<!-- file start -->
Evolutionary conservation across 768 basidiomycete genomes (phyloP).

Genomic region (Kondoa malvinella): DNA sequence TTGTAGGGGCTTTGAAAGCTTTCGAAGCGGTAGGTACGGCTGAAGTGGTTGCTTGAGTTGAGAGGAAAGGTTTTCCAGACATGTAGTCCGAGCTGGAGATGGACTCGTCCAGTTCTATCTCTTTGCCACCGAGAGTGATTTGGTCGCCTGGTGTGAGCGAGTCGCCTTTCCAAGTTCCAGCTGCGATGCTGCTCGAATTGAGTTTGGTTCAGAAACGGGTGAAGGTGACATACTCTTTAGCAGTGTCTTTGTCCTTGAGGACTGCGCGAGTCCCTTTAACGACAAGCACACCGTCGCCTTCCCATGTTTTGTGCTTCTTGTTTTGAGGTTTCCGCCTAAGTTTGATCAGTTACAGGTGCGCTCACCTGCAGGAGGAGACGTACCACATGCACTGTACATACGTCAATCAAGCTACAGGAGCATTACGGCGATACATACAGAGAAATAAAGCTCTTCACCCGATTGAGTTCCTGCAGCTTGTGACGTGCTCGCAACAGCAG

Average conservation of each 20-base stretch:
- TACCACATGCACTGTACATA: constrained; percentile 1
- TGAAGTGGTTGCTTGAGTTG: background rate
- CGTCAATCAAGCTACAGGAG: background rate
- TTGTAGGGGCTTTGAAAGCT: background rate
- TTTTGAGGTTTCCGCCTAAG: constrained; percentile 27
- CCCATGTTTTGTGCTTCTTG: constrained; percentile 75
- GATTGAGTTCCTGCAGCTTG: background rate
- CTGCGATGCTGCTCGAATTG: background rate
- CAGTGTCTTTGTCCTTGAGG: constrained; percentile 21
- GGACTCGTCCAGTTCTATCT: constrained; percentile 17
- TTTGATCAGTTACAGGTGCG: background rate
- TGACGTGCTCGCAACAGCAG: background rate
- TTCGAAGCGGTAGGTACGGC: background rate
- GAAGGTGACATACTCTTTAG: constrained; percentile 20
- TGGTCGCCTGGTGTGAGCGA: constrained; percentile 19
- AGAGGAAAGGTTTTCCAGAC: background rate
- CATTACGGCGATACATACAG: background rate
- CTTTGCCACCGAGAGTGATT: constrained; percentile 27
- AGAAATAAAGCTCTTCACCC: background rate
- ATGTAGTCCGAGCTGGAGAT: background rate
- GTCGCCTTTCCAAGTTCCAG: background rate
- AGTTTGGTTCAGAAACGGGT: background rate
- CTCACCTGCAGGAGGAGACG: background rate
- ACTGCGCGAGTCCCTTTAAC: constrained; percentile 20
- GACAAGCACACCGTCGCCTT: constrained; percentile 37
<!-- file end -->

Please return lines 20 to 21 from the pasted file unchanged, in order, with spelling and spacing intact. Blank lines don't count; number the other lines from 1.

- CATTACGGCGATACATACAG: background rate
- CTTTGCCACCGAGAGTGATT: constrained; percentile 27